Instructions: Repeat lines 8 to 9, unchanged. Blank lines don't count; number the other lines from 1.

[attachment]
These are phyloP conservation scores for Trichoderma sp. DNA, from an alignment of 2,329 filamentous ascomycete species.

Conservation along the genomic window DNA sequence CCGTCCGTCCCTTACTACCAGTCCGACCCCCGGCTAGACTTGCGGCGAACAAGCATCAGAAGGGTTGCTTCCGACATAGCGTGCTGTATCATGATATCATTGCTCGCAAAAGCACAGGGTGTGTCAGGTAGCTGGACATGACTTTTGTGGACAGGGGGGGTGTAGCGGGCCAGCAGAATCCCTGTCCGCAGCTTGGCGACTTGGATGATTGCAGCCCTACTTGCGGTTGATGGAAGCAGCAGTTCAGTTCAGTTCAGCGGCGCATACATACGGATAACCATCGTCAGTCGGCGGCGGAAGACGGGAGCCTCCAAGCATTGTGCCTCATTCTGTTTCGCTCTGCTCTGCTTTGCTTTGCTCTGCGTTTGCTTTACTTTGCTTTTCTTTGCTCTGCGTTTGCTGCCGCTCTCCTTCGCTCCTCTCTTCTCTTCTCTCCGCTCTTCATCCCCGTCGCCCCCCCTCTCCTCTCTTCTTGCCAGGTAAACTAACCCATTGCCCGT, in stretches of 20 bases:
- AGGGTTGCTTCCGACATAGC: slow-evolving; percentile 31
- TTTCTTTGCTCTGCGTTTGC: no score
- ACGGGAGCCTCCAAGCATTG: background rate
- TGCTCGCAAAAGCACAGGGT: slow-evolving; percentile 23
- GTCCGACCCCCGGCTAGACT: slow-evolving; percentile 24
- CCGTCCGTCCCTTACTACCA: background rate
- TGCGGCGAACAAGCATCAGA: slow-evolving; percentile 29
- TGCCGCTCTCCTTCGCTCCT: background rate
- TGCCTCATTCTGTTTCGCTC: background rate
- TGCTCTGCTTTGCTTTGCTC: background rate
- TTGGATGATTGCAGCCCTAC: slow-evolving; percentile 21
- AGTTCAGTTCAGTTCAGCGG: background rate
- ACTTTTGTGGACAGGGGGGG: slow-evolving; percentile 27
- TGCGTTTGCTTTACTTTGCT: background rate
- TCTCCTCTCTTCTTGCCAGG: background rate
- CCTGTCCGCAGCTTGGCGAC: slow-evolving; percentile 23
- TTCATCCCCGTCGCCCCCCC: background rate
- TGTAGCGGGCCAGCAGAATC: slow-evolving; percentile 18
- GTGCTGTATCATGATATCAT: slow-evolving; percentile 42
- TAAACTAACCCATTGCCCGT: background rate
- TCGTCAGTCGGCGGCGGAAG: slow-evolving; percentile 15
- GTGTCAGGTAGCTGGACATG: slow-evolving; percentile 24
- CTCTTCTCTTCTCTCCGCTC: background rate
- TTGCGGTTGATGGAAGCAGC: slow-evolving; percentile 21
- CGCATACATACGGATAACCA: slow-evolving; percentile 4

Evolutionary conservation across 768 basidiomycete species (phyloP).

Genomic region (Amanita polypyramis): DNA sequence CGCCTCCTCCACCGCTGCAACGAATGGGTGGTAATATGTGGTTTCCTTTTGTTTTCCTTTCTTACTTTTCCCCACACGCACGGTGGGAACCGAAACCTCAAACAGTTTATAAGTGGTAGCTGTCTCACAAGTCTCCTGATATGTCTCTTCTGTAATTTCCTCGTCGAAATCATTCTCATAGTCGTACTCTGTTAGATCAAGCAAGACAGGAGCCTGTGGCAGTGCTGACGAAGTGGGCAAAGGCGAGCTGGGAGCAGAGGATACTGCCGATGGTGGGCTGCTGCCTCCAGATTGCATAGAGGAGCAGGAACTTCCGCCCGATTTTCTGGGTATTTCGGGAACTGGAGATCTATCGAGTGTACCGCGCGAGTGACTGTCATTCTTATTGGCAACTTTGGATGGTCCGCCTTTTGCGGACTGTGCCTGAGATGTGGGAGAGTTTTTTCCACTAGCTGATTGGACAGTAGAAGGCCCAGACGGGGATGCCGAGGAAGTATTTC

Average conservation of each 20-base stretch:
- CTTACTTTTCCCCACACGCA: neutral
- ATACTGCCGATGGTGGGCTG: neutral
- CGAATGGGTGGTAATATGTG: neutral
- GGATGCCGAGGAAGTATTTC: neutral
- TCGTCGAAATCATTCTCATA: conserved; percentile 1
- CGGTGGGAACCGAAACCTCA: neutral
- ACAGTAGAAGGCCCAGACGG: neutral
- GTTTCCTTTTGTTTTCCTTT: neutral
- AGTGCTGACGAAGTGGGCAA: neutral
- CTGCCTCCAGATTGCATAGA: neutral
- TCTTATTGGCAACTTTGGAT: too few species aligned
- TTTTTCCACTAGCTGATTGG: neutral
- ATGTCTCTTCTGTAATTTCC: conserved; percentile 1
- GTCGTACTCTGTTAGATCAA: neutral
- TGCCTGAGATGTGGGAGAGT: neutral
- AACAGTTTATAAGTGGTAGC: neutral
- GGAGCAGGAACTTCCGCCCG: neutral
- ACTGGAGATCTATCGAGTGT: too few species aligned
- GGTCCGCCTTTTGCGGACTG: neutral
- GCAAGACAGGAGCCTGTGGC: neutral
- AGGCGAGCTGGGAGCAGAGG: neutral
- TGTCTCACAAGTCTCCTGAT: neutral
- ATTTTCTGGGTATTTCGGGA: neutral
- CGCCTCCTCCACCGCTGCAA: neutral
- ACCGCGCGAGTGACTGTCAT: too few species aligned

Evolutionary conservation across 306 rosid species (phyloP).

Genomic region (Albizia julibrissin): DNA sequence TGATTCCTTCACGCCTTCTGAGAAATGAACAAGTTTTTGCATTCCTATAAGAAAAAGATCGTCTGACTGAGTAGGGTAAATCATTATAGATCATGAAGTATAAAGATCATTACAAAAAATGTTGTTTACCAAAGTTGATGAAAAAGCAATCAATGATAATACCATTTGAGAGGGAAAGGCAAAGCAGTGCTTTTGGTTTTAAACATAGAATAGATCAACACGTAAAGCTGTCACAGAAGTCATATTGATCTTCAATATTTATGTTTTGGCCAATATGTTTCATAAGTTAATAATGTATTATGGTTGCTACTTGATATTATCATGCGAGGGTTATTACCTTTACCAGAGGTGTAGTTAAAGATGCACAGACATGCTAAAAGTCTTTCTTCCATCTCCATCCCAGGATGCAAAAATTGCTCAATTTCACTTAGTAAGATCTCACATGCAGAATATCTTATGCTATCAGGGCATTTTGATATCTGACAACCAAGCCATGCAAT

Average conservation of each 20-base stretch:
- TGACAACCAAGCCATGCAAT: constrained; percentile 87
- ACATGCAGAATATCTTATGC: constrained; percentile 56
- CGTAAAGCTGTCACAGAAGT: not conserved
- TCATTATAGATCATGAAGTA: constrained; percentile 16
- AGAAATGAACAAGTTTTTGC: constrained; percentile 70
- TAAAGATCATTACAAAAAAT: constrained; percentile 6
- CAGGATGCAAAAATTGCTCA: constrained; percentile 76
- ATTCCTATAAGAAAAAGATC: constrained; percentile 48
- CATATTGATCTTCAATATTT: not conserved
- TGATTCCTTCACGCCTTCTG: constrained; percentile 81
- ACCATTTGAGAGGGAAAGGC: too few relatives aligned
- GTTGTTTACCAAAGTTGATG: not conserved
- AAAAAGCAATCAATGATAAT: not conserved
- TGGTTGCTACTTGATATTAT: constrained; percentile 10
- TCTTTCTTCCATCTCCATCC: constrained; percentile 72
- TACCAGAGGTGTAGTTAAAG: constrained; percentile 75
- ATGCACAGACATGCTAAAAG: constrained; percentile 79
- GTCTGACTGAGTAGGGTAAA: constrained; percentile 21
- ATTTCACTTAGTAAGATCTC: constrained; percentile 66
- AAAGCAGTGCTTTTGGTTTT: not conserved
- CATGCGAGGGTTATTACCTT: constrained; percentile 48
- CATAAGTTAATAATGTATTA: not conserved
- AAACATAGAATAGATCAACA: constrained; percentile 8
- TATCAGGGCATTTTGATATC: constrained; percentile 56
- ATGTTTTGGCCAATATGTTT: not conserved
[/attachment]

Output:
- CCGTCCGTCCCTTACTACCA: background rate
- TGCGGCGAACAAGCATCAGA: slow-evolving; percentile 29